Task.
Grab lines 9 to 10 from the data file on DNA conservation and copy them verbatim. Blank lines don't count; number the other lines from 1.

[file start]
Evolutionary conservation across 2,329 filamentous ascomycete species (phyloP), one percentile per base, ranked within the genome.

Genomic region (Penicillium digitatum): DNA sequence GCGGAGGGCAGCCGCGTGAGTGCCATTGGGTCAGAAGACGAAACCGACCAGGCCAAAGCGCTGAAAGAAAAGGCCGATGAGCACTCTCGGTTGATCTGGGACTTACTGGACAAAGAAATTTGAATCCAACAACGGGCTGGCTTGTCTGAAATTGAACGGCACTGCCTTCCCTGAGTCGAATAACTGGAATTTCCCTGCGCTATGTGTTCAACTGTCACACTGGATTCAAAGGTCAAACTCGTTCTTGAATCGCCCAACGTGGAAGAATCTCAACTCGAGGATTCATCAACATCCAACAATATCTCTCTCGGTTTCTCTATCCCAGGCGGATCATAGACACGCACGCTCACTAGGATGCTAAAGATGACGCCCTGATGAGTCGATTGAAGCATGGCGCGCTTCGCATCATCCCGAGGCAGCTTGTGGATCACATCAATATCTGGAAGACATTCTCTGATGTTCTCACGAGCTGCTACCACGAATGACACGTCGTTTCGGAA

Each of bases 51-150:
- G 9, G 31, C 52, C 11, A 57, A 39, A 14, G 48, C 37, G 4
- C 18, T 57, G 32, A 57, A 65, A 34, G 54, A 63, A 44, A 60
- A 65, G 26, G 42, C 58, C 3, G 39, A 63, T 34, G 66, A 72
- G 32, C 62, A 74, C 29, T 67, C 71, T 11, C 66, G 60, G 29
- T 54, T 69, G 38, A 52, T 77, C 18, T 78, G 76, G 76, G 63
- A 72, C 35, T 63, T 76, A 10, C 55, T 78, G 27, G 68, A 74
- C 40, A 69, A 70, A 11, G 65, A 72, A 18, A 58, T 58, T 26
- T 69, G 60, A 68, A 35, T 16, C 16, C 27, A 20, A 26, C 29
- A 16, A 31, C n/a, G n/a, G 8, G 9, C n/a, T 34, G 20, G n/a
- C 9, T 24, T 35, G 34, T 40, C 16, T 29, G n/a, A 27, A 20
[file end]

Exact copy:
- A 72, C 35, T 63, T 76, A 10, C 55, T 78, G 27, G 68, A 74
- C 40, A 69, A 70, A 11, G 65, A 72, A 18, A 58, T 58, T 26